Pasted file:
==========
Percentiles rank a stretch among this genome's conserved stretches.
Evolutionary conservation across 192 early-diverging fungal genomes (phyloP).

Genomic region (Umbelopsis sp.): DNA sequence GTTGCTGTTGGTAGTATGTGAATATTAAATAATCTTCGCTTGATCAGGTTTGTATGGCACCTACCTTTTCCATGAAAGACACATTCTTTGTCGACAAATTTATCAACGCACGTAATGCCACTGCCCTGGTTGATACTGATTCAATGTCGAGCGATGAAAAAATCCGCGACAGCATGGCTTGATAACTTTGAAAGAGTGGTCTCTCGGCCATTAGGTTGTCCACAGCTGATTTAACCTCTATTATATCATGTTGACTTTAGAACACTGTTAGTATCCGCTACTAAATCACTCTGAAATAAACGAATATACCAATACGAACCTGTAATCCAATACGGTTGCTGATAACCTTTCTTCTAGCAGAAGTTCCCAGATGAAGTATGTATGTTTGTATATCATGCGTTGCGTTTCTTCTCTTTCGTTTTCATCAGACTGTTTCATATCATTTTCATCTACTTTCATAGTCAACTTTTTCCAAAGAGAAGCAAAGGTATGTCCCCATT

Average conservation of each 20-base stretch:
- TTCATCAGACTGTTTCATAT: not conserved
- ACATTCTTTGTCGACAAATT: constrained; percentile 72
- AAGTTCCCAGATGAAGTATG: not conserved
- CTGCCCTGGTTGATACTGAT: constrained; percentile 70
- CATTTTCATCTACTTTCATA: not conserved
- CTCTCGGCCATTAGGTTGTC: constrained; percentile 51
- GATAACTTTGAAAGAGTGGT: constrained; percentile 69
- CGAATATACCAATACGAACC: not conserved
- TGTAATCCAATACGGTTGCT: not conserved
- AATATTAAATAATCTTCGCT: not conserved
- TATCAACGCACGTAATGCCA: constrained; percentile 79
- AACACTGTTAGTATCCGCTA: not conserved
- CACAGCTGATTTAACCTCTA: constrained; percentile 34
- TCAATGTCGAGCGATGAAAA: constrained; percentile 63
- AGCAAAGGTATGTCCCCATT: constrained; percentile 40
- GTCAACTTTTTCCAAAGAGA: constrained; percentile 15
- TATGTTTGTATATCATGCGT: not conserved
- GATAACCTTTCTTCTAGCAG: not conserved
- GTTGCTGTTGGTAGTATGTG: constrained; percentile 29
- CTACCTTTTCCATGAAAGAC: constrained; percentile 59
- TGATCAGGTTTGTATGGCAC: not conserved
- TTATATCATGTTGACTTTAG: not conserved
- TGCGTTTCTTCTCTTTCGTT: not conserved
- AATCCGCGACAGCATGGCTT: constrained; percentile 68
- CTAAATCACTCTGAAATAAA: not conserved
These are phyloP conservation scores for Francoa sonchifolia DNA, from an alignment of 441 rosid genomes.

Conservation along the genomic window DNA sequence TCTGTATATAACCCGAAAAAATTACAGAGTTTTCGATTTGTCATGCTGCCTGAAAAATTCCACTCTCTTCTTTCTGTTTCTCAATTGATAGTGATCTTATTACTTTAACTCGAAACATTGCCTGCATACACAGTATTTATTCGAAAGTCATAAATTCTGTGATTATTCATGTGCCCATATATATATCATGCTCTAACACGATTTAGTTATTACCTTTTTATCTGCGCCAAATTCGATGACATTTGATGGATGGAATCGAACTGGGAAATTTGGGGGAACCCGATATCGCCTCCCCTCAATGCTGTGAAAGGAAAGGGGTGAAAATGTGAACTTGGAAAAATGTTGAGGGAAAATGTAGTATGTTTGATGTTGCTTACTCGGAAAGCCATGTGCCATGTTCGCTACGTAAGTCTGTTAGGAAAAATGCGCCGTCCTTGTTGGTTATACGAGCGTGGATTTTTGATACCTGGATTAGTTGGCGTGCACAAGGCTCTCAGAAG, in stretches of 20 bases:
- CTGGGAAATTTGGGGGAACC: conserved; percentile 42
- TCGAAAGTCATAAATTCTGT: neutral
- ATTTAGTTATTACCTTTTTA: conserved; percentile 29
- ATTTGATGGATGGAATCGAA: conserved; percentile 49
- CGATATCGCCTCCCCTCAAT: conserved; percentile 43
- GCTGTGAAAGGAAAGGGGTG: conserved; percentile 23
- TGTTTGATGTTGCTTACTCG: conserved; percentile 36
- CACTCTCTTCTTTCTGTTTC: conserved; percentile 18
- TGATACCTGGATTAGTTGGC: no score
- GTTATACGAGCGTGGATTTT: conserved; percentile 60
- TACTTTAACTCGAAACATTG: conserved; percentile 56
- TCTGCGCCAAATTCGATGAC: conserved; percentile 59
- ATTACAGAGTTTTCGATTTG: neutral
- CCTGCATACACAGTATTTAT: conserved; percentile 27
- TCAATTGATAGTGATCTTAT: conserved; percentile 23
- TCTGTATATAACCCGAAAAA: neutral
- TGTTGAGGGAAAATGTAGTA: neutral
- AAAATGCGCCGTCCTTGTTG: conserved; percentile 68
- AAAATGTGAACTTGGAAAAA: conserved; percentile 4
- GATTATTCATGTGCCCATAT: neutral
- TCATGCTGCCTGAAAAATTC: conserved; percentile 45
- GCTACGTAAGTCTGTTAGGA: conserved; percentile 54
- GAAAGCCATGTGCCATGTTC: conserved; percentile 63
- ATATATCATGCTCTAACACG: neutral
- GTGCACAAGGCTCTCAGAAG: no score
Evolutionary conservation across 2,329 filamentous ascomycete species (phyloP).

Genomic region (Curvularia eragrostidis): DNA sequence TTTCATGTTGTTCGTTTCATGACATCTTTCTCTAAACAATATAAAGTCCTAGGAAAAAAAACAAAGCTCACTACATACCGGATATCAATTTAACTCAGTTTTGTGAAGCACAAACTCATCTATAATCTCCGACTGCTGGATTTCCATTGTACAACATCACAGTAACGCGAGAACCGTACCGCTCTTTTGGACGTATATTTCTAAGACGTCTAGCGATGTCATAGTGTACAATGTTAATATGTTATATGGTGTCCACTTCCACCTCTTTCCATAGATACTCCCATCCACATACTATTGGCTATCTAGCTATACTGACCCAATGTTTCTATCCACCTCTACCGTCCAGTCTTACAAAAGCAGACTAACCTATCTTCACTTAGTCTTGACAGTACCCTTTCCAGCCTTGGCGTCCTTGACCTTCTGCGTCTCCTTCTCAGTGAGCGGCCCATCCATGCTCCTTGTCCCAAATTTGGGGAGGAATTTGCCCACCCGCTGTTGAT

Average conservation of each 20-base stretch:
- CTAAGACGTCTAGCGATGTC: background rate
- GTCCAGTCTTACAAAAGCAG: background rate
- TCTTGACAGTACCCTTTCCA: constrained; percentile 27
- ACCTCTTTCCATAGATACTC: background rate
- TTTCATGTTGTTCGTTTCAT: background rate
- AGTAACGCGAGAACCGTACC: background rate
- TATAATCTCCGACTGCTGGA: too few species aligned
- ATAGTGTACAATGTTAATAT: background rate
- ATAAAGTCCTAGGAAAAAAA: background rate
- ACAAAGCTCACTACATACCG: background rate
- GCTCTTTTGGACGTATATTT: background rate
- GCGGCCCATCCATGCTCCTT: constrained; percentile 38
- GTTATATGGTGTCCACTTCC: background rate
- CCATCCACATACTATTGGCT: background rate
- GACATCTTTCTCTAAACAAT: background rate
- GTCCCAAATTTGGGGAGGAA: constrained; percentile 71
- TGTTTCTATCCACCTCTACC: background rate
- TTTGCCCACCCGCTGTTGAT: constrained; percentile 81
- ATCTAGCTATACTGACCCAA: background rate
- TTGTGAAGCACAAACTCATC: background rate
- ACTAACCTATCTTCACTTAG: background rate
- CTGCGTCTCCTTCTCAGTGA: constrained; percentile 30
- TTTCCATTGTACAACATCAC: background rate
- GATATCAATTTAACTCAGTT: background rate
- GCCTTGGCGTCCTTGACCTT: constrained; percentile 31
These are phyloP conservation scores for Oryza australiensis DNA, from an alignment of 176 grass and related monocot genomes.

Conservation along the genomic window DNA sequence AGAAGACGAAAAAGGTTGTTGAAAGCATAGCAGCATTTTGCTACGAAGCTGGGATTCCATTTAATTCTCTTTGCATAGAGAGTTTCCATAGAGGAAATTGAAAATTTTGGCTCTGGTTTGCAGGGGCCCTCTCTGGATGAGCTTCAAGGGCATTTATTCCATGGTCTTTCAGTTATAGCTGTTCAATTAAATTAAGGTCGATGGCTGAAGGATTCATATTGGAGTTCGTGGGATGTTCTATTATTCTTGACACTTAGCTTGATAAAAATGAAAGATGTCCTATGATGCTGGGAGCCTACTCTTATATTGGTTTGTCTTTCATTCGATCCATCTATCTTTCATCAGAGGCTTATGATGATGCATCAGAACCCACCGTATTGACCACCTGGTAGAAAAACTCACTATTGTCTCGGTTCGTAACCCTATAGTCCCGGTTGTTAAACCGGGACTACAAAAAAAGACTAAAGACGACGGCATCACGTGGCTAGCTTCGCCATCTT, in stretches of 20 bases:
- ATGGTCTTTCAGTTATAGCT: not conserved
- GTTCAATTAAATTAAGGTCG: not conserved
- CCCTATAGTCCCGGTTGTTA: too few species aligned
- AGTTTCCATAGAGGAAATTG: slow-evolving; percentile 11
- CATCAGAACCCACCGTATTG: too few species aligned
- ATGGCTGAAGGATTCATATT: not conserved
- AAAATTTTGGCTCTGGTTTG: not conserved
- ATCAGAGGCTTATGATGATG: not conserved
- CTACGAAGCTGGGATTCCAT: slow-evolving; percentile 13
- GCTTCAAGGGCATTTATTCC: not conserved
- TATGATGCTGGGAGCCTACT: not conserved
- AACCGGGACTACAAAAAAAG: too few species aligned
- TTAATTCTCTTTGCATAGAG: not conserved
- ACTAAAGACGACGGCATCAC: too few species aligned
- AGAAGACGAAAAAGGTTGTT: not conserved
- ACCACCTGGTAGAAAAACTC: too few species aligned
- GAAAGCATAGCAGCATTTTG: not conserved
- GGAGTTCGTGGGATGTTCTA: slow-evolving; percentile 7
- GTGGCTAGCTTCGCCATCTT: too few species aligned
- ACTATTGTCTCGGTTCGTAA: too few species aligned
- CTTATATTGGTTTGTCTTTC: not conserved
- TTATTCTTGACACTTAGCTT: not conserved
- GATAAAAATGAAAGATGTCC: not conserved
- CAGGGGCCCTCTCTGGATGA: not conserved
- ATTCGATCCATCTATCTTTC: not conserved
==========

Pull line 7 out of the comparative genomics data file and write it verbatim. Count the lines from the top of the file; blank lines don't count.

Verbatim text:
- AAGTTCCCAGATGAAGTATG: not conserved